Kathy Murray and the Kilowatts
2019 Austin Blues Society Award Nominee - Best Artist
2017 Heart of Texas Blues Challenge Winner - Solo/Duo
With their recent signing to Nola Blue Records for the release of “Premonition of Love”, and the successful 2017 release of “Let’s Do This Thing”, Kathy Murray and her band, the electrifying Kilowatts, reassert their place in the blues pantheon that helps Austin, TX keep its reputation as the Live Music Capital of the World.
This is far from Murray’s first time at the rodeo. For decades she has helped keep a spotlight on the Texas capital’s blues scene. She cut her teeth during the golden era of Austin’s blues and R&B, sharing the stage with the likes of Stevie Ray Vaughan, the Fabulous Thunderbirds and blues godfather W.C. Clark. In addition, she also took her rightful place among a veritable Murderer’s Row of formidable Austin blues women, including Marcia Ball, Lou Ann Barton and Angela Strehli. Along with the Kilowatts, she has shared the stage with headliners of the caliber of Albert Collins, Bobby “Blue” Bland, Albert King, Koko Taylor and others.
“The first night I saw a live band in Austin, I was 16,” Murray told the Austin Chronicle. “David (her brother, guitarist David Murray) was 14 and we snuck into the Armadillo World Headquarters where there was a triple bill of Storm, with Jimmie Vaughan, the Nightcrawlers with Stevie Ray, and Paul Ray & the Cobras. My little teen self was totally blown away!”
Throughout her professional evolution, the blues has been the foundation of Murray’s music and songwriting, but she’s never been just a one-trick pony. “My sound encompasses the influences of all of Texas’ rootsy regional music styles that I’ve been exposed to throughout my life: blues, swamp pop, rock, zydeco, soul, rockabilly and conjunto,” she says.
Born to a service family, Murray moved all over the country before her father settled the family in Austin upon his retirement in 1968. At the time, the city was experiencing the first stirrings of what would become a vibrant live music scene. Murray cut her musical teeth on her older sister’s Elvis 45s, later graduating to the blues-tinged country of George Jones and Hank Williams.
But it was experiencing the blues in person, at legendary clubs like Antone’s and the Armadillo that was a life-changing experience for Murray. Local talents like Jimmie and Stevie Ray Vaughan and Blues Boy Hubbard and national acts like Freddie King and Muddy Waters found a rabid fan in Murray. At the same time, she took a deep dive into the classic recorded blues canon, devouring records by Magic Sam, Bobby “Blue” Bland, B.B. King, Memphis Minnie and myriad others.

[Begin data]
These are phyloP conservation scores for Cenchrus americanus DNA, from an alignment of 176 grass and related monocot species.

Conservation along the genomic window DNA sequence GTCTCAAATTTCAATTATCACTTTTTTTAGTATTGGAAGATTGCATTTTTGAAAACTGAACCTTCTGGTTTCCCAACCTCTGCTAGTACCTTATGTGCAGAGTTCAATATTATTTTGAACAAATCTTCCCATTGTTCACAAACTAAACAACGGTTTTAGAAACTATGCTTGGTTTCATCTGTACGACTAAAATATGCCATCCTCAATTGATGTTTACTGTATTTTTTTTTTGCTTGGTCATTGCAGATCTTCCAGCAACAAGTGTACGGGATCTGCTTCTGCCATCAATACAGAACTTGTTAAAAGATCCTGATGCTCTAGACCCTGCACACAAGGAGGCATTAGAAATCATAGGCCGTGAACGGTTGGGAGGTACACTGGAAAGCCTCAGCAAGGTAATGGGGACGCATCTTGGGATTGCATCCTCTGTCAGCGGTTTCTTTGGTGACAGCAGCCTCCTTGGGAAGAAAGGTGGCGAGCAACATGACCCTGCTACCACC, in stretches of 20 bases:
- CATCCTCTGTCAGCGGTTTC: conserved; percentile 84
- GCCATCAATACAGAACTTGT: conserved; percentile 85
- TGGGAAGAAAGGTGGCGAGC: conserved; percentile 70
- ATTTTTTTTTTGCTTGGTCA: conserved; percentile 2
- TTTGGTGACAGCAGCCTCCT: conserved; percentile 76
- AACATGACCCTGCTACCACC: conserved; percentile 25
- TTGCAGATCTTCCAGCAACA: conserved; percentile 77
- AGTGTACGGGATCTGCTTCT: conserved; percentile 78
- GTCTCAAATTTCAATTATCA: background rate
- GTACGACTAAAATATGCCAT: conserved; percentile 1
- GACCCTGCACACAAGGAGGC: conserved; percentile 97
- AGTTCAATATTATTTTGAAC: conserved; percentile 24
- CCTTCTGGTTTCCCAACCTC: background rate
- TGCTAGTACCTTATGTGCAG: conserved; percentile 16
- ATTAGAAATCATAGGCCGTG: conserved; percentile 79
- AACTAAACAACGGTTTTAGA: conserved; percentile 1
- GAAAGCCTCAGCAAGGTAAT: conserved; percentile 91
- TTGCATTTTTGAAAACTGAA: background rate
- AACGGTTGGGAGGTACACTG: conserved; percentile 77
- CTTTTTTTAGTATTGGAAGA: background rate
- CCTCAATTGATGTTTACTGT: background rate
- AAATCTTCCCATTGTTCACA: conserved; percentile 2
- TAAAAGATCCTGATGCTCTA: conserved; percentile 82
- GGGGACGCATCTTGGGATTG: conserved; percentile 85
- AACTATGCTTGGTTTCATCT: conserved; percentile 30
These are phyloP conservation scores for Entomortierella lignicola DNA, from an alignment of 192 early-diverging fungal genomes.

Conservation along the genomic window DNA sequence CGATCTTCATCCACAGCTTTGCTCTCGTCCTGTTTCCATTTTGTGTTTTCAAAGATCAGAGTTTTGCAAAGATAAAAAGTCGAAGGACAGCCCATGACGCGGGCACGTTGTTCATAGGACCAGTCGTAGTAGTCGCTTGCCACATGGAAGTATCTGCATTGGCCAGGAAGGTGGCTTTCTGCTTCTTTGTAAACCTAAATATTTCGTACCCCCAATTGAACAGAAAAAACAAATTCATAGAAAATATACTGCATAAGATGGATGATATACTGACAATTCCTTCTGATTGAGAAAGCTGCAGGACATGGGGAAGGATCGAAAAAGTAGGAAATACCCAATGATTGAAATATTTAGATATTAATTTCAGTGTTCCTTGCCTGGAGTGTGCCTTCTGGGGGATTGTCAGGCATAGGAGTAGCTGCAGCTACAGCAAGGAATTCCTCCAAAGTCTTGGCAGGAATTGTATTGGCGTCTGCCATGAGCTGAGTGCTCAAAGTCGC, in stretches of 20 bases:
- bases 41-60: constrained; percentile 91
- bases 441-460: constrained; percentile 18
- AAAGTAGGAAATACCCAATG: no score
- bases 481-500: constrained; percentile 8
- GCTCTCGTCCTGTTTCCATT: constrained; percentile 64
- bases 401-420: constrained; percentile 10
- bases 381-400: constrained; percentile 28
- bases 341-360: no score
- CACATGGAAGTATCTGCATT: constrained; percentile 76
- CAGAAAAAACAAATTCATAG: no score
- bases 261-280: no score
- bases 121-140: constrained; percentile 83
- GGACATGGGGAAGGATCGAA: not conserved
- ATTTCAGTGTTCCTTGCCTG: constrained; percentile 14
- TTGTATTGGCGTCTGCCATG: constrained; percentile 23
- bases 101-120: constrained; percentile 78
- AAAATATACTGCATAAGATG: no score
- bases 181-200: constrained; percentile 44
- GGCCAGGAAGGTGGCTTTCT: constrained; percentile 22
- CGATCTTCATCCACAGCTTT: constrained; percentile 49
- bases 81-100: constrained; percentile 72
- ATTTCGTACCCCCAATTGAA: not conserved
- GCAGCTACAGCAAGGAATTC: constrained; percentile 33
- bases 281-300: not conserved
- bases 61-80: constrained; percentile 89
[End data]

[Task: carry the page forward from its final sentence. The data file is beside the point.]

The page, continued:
“I began to search high and low for every blues record I could find,” she says. “I sometimes think my husband fell in love with my record collection!”
One critic described Murray’s soulful, emphatic vocals as “the love child of Jimmy Reed and Wanda Jackson.” Another noted that her music “oozes Texas’ low-down smooth and sexy blues.”
Murray describes herself as “both a big-voiced blues singer and a prolific songwriter with a strong modern perspective. I feel I’m helping to take the blues into the future by writing new songs in the styles that influenced me.” Alluding to contemporaries like Bonnie Raitt and Susan Tedeschi, Murray says, “We all have a foundation in common in our passion for blues music, but have stepped out of the box and incorporated aspects of rock, soul and other styles into our music.”
The new Premonition of Love will join a Kathy & the Kilowatts catalog that also includes Let’s Do This Thing, Relatively Blue and Groovin’ With Big D (dedicated to the late drummer, SRV songwriter and musical mentor, Doyle Bramhall, Sr.). The latter project actually has a long pedigree, dating back to sessions that Murray, along with longtime musical partner (and husband) Bill “Monster” Jones, cut with Bramhall in the 90s.
The songs on the new album range from the Freddie King-inspired blues of the title track to the Bo Diddley beat of “Answer Yes”. In between there is the prowling blues of “Final Verdict” to the horn-laced “Beggars Can’t Be Choosers,” so reminiscent of the late Otis Rush and the glory days of Chess Records. The Texas-style shuffle of “I Got This”, the funky soul of “Always Fooling Me”, and the rabble-rousing rockabilly of “Grow Some” are all testaments to Kathy & the Kilowatts enviable command of an array of rootsy, yet modern genres.
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